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David F. Houston
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David F. Houston

David Franklin Houston (February 17, 1866September 2, 1940) was an American academic, businessman and politician.

Early life

Born in Monroe, South Carolina, he graduated from the College of South Carolina in 1887 and went on to do graduate work at Harvard University, where he received a M.A. in political science in 1892.

Higher education

He taught political science at the University of Texas. Houston became an adjunct member of the faculty in 1894 and was named dean of the faculty in 1899. He then became president of the Agricultural and Mechanical College of Texas from 1902 until 1905. In 1905 he returned to UT to become that institution's president, serving until 1908. During his tenure at UT Austin, the school opened a doctoral program and a law school. He left UT to serve as chancellor of Washington University in St. Louis, Missouri.

Under President William McKinley he was on the board of visitors of the United States Military Academy at West Point. Later in life, he was an overseer of Harvard University and on the Columbia University board of trustees.


Houston served President Woodrow Wilson as United States Secretary of Agriculture from 1913 to 1920 when he became United States Secretary of the Treasury until 1921.

During his time as Agriculture Secretary many important agricultural laws were passed by the U.S. Congress, including the Smith-Lever Act, the Farm Loan Act, the Warehouse Act, and the Federal Aid Road Act.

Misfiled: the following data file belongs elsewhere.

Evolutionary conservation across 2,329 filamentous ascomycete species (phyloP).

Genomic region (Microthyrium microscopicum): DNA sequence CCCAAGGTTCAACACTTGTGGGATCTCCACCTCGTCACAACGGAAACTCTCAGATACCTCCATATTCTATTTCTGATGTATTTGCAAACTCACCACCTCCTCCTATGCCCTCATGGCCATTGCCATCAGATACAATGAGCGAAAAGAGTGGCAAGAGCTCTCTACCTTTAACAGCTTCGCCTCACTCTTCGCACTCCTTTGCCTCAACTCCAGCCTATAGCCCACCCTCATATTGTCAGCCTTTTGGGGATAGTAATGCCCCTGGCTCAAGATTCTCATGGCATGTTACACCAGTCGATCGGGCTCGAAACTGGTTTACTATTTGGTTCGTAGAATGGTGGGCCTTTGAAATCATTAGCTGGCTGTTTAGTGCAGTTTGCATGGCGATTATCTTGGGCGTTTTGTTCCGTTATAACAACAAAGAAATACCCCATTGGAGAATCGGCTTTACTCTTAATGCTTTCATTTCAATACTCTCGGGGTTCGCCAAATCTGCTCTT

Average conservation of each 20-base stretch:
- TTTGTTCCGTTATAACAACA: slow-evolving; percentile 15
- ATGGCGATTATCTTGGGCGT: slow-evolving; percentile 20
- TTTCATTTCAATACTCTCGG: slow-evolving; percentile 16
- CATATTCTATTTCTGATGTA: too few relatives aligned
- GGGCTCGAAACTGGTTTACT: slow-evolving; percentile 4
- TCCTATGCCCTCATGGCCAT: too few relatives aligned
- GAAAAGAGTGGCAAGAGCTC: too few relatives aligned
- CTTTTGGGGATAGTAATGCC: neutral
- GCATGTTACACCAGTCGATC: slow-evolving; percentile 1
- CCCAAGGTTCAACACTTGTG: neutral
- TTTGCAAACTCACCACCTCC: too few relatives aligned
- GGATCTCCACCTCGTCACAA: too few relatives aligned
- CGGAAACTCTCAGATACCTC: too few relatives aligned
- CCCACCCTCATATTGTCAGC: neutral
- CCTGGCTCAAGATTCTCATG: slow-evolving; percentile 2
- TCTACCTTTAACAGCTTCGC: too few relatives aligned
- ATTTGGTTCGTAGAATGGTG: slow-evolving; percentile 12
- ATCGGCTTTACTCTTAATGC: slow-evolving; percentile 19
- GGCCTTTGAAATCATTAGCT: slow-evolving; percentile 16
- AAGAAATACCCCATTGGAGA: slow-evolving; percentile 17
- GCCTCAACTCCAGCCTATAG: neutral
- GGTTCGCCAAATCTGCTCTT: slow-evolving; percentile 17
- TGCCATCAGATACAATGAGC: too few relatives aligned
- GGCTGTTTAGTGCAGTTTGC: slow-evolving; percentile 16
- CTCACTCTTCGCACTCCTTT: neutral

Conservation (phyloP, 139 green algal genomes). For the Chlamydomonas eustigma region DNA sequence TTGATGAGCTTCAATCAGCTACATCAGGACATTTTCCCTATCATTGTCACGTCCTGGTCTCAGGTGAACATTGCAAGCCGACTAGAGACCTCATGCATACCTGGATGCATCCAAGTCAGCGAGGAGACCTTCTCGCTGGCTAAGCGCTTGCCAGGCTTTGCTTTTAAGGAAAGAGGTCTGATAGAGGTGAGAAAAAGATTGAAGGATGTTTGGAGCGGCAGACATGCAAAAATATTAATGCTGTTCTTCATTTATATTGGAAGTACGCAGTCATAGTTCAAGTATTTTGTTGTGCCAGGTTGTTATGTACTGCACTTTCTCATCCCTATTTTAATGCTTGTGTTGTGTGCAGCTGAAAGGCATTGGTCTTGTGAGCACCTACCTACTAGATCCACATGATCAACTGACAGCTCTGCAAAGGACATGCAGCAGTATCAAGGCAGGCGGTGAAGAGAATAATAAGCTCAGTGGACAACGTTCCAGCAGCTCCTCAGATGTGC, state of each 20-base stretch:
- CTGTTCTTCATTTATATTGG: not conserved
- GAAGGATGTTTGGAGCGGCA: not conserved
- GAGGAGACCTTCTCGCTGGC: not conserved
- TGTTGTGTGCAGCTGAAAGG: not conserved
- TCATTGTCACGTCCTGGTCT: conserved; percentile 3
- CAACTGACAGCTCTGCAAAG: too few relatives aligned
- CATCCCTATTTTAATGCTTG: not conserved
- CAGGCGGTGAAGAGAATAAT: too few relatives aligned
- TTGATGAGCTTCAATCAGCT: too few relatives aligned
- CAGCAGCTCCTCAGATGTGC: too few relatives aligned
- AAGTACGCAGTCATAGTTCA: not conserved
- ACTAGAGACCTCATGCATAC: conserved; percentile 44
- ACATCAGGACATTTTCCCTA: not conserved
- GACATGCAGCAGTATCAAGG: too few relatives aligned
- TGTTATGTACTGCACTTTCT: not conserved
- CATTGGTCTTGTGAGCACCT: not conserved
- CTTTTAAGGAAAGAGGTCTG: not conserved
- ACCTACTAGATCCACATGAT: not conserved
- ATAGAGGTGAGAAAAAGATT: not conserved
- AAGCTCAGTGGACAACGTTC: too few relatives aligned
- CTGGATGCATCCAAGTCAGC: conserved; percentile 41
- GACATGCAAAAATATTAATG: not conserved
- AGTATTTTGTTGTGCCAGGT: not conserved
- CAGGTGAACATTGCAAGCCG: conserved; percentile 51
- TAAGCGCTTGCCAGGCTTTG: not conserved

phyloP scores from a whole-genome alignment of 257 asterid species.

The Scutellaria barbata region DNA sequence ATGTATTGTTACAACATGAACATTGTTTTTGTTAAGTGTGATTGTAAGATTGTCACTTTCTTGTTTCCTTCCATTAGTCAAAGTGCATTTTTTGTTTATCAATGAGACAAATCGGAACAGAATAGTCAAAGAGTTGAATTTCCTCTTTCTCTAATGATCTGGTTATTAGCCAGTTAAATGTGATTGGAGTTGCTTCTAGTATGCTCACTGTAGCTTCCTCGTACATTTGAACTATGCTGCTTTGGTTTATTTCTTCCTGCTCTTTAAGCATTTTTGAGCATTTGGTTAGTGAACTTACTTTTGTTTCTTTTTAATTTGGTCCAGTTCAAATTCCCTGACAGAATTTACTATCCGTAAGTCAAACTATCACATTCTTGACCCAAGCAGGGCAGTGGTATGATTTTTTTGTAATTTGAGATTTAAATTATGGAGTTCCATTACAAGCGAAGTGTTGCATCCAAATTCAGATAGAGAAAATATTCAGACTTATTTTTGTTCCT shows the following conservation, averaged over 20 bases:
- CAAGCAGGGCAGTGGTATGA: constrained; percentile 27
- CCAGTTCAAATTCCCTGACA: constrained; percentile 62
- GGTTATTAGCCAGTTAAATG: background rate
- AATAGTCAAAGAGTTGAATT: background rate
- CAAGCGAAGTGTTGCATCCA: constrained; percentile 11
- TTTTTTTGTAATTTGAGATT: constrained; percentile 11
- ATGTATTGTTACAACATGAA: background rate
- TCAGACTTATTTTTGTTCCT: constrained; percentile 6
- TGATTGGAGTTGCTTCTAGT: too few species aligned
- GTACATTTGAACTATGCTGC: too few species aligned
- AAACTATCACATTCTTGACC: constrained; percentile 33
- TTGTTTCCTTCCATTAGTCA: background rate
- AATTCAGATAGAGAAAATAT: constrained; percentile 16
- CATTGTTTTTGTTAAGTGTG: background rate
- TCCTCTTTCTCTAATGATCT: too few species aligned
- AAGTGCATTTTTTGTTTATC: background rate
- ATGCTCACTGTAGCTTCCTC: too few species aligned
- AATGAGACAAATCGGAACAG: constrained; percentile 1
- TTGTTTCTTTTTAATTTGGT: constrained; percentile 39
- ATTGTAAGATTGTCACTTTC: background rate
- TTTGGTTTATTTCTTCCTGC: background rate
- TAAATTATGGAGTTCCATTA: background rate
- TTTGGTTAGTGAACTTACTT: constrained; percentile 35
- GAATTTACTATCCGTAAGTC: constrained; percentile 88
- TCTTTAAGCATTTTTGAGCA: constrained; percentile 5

Houston came to theTreasury Department as World War I was ending and his brief tenure was marked by stormy controversies over federal monetary policies. As ex officio Chairman of the Federal Reserve Board, he issued severe warnings and, increased rediscount rates in order to prevent the inflation that the European allies were experiencing. Houston predicted a fall in U.S. prices, particularly of farm products, after the optimism of the Armistice wore off. He pushed for easier credit for farmers and urged them to produce less.

But when prices fell more dramatically than expected in 1920, farm spokesmen unfairly accused Houston of deliberately wrecking agrarian prosperity. Abroad, England and France were pushing to cancel their war debts. Houston, the U.S. Congress and the President, against cancellation, converted the short-term debts to long-term loans. Houston resigned at the end of Wilson's term, after only a year in office.


After leaving the U.S. federal government, Houston became President of Bell Telephone Securities and a vice president at AT&T;. Houston also served as a director of the AT&T, the Guaranty Trust Company and the United States Steel Corporation. He was president of the Mutual Life Insurance Company of New York for 10 years.


Houston published A Critical Study of Nullification in South Carolina (1896) to establish his place in academia. He later published a two-volume memoir of his experiences as a cabinet member, Eight Years with Wilson's Cabinet.

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